“Ahhh” Says the Doc


Beginning Reader
Melissa Hensley

Rationale:  Children must learn to decode many different correspondences in order to learn how to read.  In this lesson, the children will learn the o = /o/ correspondence.  The children will be able to recognize the letter o and associated with the phoneme /o/ in written and spoken words.

Elkonin Boxes for each student
Elkonin boxes for the teacher (h, o, t, r,d,m,p,l,I,b,f,g,s,p,l)
A set of letters for each child and teacher
Chart paper with the tongue twister on it – Oliver, the octopus, hopped to Oz.
In the Big Top Educational Insights Phonics Reader
Worksheet containing pictures of words with the o = /o/ phoneme.
Primary writing paper and pencil for each student

1. Remind the students that the letter o = /o/ only when it is by itself.  If there is another vowel, it does not say this sound.  " Today we are going to learn about the letter o.  (Write the letter on the board)  We are going to learn what one of the sounds this letter makes is.  I hear this sound a lot when I go to the doctor.  My doctor will tell me, “Open up and say Ahhh”.  Has your doctor ever said this to you?  Well this is the same sound the letter o makes.  It says /o/.  Let’s all say that sound together.  Good, now this time, let’s pretend like we are going to hold a stick on our tongue when we say this.  Remember, only use your hand, don’t really touch your tongue.  Let’s all try this. /o/.
2.  Let’s try and see if we can find this sound in our tongue twister.  Oliver, the octopus, hopped to Oz.  Now you all try saying it with me.  Oliver, the octopus, hopped to Oz.  Great!  Now this time when we say it, I really want to hear our doctor sound.  Let’s try and break of the /o/ sound in the words as we say them.  I will show you how and then we will all try together. O – liver, the o – ctopus, h – o – pped to O – z.  Now you try.  O – liver, the o – ctopus, h – o – pped to O – z.  Good.
3.  Now, let’s use our letter boxes (Elkonin Boxes) just like we did yesterday with the short I = /i/ sound.  When we do this, we are going to review some of the words we already know using different vowels and we are also going to learn some new words with our doctor sound.  Remember, we use the letter o to represent this sound.  (Pass out the boxes and the letters needed.)  OK.  Please turn all of your letters over to the lower case side.  Before we all try some, watch me to make sure we remember how to do this.  Remember, each box stands for one sound.  Sometimes our sounds use more then one letter, so it is important letter we listen for sounds in our words.  I am going to try a word with 3 sounds in it.  (Put out three letter boxes)  The word I am going to try is hot.  /h/ /o/ /t/.  I hear 3 sounds in this word, so in the first box, I am going to put the first sound.  /h/.  I will put the letter h here.  Next, I hear our doctor sound, so I will put my o in the middle.  The last sound I hear is a t.  I will put that letter here. Hot!  Now, let’s let you try some.  As I call out a word, I want you to put the letters in your boxes.  I will come around and help you if you need some help.  (Call out words like, rod, mop, hot, lid, bob, fog, spot, slob, frog, flip)  (Tell the students how many sounds there are in each word before you say the word.  This way they will know how many boxes to have ready.)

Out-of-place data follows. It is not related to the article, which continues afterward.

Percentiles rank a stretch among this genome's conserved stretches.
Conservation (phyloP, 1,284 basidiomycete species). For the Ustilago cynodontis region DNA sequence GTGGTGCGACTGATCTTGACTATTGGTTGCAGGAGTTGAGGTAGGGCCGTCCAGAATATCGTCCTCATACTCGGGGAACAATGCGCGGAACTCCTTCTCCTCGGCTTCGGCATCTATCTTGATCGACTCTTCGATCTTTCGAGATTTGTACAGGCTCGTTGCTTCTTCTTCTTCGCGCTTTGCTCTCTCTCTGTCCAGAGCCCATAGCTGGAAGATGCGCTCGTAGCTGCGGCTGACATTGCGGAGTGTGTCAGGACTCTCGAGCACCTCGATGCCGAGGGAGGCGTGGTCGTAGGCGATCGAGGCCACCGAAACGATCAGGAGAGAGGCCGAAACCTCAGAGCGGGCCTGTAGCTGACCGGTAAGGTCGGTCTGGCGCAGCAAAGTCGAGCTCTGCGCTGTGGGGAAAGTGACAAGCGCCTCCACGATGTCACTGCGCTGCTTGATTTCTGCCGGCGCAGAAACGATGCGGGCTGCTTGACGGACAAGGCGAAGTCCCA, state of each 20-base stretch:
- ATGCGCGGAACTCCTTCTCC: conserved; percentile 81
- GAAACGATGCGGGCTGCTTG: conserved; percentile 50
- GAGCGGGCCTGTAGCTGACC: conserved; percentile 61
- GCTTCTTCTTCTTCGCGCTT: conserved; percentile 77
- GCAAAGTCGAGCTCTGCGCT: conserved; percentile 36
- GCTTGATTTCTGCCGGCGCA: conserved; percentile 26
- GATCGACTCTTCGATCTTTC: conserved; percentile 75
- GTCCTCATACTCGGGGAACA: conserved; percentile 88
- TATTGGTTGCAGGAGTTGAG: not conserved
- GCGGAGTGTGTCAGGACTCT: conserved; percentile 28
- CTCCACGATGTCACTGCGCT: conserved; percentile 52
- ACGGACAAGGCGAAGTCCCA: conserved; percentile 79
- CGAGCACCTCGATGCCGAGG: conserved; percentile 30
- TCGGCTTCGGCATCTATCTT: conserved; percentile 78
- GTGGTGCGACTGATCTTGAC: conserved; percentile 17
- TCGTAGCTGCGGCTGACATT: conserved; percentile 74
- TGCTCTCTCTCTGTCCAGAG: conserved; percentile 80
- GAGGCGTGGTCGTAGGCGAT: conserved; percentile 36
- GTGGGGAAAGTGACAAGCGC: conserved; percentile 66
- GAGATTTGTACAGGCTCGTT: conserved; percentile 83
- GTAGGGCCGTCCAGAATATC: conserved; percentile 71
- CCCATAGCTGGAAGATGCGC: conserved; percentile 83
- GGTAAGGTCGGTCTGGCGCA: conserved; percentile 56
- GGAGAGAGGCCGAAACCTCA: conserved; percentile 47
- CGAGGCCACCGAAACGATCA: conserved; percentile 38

4.  Now I am going to write some of the words we just did on the board.  I want you to read them aloud to me as a class.  If you hear the doctor sound in the word, I want you to show me your tongue depressor move with your hand.  Let me show you how and then we will all do this together.  (Write rock on the board.)  This word says, rock. See how our o is in the middle.  This says /o/.  It starts with /r/ and ends with /k/.  Put it all together and this says rock. (Say it slowly and hold your hand up to your mouth.)  Now you try.  (Write the words from the letterboxes on the board)  Great Job!
5.  Let’s try writing a message on our paper.  We are going to write a message about our pet frog.  (point to the frog in the classroom.  If you don’t have a pet frog, tell the students that they will be writing about a frog they might see in the pond)  Let’s try and use some words that have the /o/ sound in them in our message.  (Allow the students to use their inventive spellings to write their message)
6.  (Pass out copies of In the Big Top  to each pair of students.)  This book is about a family who is in the circus.  There are lots of people in this circus and they all have a lot of stuff.  They are trying to figure out how to get all of their stuff into a little hot rod.  How do they get everything and everyone to fit?  (Allow them to read with a buddy as you walk around and scaffold when needed.)
7.  Pass out the worksheet.  This worksheet will have pictures of things with the /o/ phoneme in them.  Some of the objects will not have this phoneme in them.  Ask the children to circle the pictures that have the doctor sound in them with a pencil.  Then ask them to write the name of the object underneath it on the line using their inventive spellings.  This worksheet will be the students’ assessment.


http://www.auburn.edu/rdggenie/discov/adamsbr.html  (Whitney Adams, Hop Scotch)

http://www.auburn.edu/rdggenie/openings/oglesbybr.html (Kara Oglesby, Olly, Olly, Oxenfree)

In the Big Top.  Phonics Readers Short Vowels.  Educational Insights.

Murray, B. A and T. Lesniak. (1999). The letterbox Lesson: A Hands on approach to teaching decoding.  The Reading Teacher, 52, 644-650

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